Retail is constantly changing and so is the way consumers shop. The growing demand for a market of one experience is driving retailers to adopt data strategies that are designed to help them understand their customers. Having insightful information on customers, their behaviors, likes and dislikes, and even their families and friends tendencies are extremely impactful when it comes to pairing customers with products.
We as consumers are no stranger to this in the world of e-commerce. Online shopping does a phenomenal job at putting what we like right in front of us, at the right time, to drastically influence our buying decisions. What about brick and mortar? How can I get that same high touch experience in store?
Sure, some of the largest retailers who’ve spent the last 15 years focused on consolidating their systems by hiring 20,000 employees can achieve this. What about the rest? The need to understand, interpret, and act on retail data, all in real-time is the new standard. Retail data analytics, when done right, is capable of delivering unparalleled results when it comes to driving sales, increased revenue, and decreased expenses. So what are some ways that unlocking all your stores data can benefit the retail organization?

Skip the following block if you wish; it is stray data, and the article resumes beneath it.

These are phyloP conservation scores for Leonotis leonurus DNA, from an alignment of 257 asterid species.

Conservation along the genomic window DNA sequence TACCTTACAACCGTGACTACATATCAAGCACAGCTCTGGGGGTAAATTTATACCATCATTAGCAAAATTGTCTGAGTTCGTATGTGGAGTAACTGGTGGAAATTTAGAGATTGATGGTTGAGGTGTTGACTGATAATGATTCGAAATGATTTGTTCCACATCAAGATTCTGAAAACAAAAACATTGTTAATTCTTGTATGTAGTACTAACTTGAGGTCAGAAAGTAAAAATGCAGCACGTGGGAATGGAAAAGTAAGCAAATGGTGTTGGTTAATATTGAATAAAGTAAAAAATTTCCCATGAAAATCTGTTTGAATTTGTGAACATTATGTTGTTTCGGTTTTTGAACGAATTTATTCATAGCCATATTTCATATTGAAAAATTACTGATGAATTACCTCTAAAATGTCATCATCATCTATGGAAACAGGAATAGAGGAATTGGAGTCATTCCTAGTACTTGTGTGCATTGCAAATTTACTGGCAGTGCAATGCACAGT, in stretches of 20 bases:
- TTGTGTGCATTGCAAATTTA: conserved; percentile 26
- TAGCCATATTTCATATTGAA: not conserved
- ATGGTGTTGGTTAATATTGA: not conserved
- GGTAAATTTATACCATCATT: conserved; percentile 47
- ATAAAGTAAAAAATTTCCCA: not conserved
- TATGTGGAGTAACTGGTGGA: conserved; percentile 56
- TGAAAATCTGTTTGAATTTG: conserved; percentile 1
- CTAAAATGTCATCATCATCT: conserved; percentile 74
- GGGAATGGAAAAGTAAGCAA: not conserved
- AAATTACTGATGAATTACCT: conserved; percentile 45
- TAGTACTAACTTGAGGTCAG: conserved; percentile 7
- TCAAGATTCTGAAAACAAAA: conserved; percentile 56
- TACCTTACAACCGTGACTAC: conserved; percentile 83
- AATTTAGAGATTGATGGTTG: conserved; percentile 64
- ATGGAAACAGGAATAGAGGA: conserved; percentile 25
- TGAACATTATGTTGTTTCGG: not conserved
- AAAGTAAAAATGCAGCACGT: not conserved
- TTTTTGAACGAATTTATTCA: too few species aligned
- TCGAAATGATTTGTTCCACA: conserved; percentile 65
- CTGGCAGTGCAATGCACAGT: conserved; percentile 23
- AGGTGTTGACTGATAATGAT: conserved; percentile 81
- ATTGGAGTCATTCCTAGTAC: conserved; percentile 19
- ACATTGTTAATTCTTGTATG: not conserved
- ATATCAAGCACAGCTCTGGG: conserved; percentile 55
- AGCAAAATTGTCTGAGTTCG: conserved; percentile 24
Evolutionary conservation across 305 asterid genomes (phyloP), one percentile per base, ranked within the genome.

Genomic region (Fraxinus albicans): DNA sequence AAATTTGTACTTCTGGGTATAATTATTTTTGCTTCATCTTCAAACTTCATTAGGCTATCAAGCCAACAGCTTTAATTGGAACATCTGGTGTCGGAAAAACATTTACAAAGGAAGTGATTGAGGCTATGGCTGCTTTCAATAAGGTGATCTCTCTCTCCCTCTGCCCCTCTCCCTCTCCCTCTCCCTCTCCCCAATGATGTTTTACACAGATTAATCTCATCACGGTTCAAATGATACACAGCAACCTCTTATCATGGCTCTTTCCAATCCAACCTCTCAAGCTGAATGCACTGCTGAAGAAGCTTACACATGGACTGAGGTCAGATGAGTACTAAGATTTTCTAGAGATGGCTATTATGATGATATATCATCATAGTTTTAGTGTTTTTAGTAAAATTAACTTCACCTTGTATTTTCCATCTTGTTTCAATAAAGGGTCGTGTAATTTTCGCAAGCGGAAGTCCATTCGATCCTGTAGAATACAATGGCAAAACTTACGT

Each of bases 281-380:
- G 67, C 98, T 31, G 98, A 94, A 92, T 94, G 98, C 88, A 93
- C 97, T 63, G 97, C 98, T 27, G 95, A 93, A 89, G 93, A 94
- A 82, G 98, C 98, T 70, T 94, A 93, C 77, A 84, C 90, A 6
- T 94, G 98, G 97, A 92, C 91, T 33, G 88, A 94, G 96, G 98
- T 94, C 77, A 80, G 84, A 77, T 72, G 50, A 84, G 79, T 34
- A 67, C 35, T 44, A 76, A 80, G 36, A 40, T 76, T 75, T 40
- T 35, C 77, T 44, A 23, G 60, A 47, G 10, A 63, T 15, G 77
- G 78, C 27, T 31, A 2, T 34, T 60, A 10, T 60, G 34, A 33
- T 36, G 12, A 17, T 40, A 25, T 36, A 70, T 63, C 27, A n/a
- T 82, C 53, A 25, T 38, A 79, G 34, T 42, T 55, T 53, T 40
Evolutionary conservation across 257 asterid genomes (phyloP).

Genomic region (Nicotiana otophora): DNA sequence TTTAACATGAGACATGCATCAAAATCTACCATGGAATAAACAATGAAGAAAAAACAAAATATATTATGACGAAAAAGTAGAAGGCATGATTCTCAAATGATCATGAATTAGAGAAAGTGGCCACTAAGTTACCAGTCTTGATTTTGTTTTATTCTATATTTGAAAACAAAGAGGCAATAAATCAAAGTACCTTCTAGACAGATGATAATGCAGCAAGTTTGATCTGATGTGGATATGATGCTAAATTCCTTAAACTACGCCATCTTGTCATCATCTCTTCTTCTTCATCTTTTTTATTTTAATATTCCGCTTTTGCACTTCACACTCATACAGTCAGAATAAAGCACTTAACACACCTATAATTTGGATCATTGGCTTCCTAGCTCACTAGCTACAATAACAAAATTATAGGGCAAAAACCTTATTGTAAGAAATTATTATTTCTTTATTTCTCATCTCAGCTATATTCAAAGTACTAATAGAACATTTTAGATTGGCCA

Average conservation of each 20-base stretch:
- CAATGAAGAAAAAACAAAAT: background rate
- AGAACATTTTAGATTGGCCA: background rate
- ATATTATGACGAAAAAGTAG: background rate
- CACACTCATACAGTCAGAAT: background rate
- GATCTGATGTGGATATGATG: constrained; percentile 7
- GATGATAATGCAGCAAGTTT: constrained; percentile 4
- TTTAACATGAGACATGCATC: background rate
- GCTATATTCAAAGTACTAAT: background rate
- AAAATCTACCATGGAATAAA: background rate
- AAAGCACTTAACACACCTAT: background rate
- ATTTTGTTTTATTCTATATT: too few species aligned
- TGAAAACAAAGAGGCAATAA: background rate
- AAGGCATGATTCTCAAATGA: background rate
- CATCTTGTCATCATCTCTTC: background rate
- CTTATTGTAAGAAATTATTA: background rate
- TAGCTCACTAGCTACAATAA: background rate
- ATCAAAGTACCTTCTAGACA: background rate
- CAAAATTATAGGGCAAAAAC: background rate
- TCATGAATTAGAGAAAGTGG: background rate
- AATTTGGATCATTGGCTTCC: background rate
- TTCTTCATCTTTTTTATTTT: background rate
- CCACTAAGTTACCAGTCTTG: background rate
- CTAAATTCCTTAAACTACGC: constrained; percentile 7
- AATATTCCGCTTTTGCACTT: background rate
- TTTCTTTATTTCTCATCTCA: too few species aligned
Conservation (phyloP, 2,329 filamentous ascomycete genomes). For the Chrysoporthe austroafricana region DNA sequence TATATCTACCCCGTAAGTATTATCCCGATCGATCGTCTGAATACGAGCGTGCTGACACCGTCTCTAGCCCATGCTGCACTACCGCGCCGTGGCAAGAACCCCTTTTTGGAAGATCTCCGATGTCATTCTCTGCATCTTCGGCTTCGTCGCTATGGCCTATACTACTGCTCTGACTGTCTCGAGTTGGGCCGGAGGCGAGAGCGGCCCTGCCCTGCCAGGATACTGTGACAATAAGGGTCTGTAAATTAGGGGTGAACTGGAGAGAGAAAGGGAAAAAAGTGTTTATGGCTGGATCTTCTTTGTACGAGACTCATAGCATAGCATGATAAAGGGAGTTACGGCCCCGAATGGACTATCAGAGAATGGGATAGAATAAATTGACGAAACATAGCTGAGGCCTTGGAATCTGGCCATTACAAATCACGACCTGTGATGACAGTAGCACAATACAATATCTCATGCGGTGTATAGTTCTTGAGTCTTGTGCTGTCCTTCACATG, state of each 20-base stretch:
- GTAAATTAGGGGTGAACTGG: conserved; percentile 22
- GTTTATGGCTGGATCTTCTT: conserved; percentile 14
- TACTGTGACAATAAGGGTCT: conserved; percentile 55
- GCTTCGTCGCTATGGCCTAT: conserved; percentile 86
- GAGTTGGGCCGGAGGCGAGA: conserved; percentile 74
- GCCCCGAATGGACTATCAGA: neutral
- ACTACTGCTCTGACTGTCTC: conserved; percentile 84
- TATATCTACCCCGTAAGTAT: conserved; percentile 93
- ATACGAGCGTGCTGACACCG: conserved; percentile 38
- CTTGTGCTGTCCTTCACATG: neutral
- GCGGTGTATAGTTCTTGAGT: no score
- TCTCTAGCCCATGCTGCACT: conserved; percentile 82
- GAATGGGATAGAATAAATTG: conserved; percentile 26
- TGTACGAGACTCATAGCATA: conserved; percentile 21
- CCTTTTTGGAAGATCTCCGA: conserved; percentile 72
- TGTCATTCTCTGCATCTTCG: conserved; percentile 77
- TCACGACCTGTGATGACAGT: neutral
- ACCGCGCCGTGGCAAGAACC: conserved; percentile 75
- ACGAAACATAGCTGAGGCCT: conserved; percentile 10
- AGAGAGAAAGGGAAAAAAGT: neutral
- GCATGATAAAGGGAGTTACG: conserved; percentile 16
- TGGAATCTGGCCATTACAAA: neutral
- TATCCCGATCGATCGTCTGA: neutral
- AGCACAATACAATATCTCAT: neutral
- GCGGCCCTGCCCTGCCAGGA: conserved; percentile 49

Really know your customers
Big data from places like point-of-sale, customer loyalty, social media, and even location based services can help stores truly understand their customers. Artificial intelligence modeling derived from large data sets allow retailers to accurately predict future tendencies based on buying habits, monitored behaviors and social media sentiment. Customer location data analysis helps retailers evolve as their customers do. For example, knowing that a large population of people visit a single store from 30 miles away may facilitate the decision making process for future store placements.
Marketing teams are always looking for ways to attract customers to their brand. Integrating big data and AI simplifies the marketing strategies through predictive analytics, targeting subsets of customers and potential customers with customized ads – targeting location, proximity, and buying preferences. Retailers that can personalize to this level of precision are optimizing their marketing budgets by removing the “trust your gut” approach, trading it in for clarity that they are reaching the right consumers with the right message.